From underneath you can make out these two pigs snuffling for acorns in the Chapter House, Southwell Minster; they are hidden at eye level by the oak leaves


The White Rabbit at St Mary’s, Beverley, was apparently inspiration for John Tenniel’s illustration to Alice in Wonderland


Fabulous faces overseeing entry to St Mary’s, Beverley

But Southwell and Beverley are both a bit too far away to nip off to for a quick sketch, so I returned to the cast gallery in Cambridge. Then I had to decide what to sketch — so much choice! Not a human face — too tricky, certainly not a god’s face — too hubristic, not a frieze — too flat, aha! A lovely deer!


Detail from Diana of Versailles

This young deer, apparently a companion to Diana, surely not an imminent victim (in her hand above its head is the remnant of a bow; her other hand reaches for an arrow, presumably for a different prey somewhere in the direction of her gaze), has all the serenity in its face, it is so graceful, and yet is so full of flow and movement in keeping with the whole composition. It is so slender of feature, so beautiful. I will not do it justice, but I will try!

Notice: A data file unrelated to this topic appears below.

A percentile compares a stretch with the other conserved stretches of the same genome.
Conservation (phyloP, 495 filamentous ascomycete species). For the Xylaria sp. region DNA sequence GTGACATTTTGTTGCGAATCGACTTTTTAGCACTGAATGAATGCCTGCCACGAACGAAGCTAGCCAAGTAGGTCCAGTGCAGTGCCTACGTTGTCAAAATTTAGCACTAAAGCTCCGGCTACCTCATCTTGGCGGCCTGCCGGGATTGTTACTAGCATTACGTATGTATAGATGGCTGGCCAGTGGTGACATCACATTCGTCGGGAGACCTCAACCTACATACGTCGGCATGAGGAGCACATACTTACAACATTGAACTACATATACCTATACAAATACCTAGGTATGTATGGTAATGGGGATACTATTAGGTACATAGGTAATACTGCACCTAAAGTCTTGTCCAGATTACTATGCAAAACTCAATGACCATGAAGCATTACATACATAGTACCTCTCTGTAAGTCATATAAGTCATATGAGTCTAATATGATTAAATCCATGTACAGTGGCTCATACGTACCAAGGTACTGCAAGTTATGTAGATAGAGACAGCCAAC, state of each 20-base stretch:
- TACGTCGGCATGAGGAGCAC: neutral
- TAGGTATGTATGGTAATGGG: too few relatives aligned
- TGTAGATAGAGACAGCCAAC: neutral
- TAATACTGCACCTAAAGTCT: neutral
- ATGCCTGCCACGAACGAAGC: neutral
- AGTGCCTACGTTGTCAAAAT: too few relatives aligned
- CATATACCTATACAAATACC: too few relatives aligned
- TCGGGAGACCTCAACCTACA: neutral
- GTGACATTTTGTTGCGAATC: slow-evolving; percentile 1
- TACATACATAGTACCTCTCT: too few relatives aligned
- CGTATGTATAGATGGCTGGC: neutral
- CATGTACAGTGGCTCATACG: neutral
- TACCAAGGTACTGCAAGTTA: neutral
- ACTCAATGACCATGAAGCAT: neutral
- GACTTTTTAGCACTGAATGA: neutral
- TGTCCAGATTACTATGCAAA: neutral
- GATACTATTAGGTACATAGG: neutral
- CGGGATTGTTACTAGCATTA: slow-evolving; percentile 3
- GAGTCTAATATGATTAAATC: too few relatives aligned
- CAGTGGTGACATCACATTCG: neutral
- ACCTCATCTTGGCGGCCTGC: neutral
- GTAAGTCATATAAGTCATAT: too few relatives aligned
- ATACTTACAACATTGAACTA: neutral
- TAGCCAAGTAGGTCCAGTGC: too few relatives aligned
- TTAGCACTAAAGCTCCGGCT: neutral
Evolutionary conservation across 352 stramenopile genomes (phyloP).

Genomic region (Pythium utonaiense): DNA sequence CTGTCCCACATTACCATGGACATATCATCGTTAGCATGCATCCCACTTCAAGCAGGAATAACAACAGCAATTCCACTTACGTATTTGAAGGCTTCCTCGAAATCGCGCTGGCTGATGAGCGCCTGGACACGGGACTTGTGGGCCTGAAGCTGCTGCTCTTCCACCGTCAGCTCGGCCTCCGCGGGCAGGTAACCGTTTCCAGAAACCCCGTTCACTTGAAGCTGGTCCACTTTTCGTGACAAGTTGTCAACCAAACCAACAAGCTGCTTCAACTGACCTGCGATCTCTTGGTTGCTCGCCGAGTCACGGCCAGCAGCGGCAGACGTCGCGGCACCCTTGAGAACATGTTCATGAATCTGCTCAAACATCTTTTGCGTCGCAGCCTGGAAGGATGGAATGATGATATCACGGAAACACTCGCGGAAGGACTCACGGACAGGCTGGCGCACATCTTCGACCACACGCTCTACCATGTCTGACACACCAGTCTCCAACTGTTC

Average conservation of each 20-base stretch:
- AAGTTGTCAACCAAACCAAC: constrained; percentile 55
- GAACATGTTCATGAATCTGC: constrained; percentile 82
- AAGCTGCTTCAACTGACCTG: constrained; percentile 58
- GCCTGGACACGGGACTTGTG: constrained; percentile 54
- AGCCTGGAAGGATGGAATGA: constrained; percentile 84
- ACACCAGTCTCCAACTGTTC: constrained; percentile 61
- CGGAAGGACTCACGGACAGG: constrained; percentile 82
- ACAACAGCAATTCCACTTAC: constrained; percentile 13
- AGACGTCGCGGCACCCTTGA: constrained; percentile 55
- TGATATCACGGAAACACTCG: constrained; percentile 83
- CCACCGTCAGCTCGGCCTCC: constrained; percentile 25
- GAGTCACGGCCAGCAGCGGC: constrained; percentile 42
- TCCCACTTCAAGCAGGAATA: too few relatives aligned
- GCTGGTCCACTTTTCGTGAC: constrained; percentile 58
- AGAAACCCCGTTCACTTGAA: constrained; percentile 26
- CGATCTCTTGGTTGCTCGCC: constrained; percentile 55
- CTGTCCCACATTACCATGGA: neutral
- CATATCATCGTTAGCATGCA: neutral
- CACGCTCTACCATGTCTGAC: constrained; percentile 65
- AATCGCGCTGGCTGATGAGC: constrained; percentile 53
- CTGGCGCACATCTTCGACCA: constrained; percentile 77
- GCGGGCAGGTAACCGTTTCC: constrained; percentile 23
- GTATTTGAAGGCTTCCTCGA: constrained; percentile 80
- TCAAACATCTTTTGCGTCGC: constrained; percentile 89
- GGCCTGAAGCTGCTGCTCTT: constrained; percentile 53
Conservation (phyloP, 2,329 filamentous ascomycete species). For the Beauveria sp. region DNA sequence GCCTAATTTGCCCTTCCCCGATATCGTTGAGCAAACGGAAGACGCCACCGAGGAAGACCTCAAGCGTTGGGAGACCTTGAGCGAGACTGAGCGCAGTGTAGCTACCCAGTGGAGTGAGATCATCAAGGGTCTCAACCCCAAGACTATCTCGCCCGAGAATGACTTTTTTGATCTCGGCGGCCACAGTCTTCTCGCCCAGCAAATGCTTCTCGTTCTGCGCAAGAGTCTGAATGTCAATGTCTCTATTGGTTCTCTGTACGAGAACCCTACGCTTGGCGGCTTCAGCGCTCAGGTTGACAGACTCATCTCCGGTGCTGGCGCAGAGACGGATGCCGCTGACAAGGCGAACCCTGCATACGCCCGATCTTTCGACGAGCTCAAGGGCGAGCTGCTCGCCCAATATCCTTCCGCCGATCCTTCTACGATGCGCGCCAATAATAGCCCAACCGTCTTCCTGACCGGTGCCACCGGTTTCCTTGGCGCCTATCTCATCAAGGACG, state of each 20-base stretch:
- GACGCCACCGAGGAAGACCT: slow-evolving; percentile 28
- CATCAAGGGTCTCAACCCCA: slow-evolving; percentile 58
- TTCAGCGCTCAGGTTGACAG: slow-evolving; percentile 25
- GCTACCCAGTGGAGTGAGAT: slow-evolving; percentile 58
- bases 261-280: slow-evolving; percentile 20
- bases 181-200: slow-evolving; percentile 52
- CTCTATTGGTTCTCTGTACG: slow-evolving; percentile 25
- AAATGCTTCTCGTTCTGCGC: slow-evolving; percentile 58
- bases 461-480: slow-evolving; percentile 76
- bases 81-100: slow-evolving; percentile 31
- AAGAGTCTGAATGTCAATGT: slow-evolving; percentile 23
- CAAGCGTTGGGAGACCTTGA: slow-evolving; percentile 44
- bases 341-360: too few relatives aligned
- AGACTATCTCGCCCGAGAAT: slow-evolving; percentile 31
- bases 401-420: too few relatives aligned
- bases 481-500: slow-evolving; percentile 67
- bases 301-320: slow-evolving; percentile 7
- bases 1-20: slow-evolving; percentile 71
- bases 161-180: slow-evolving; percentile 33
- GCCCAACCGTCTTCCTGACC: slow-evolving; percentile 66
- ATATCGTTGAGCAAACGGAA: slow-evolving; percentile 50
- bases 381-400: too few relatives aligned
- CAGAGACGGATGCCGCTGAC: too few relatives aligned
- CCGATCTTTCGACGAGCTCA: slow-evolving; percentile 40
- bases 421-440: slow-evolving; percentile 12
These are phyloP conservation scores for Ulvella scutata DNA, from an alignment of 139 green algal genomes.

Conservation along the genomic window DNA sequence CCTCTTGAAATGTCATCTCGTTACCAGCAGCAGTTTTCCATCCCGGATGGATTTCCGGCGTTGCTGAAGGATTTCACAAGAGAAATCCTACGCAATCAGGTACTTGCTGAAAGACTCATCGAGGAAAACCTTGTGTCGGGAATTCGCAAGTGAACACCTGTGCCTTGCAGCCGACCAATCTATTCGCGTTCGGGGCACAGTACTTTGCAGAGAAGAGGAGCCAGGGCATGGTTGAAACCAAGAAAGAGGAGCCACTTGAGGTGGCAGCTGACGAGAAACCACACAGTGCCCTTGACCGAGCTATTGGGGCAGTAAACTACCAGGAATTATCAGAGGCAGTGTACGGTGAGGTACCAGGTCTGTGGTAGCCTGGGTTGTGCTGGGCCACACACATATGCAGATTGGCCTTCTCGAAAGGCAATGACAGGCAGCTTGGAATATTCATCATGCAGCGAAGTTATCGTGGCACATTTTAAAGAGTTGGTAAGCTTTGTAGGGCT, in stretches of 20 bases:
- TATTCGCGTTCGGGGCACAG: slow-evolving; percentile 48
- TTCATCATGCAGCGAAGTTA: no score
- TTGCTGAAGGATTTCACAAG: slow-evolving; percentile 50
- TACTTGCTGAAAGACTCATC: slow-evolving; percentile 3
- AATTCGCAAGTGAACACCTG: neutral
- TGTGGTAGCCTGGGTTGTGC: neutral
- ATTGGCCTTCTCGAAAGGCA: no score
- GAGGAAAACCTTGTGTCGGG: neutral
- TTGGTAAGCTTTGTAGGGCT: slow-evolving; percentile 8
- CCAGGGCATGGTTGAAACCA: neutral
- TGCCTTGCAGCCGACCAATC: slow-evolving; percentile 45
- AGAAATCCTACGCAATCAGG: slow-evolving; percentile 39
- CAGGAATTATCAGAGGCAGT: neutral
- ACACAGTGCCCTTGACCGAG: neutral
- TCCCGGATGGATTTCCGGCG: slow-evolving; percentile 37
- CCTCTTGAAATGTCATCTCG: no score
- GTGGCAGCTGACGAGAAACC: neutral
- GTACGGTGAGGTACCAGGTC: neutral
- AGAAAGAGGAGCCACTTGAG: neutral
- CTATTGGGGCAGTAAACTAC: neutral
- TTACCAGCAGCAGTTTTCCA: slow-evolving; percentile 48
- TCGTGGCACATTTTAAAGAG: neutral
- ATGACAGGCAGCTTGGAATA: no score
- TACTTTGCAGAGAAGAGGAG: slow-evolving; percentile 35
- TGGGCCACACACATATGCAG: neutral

Diana of Versailles. The original in the Louvre, a Roman work from the 1st or 2nd century AD, is believed to be a copy of a Greek bronze by Leochares from the 4th century BC. A bronze copy was given to Charles I and is now in Windsor Castle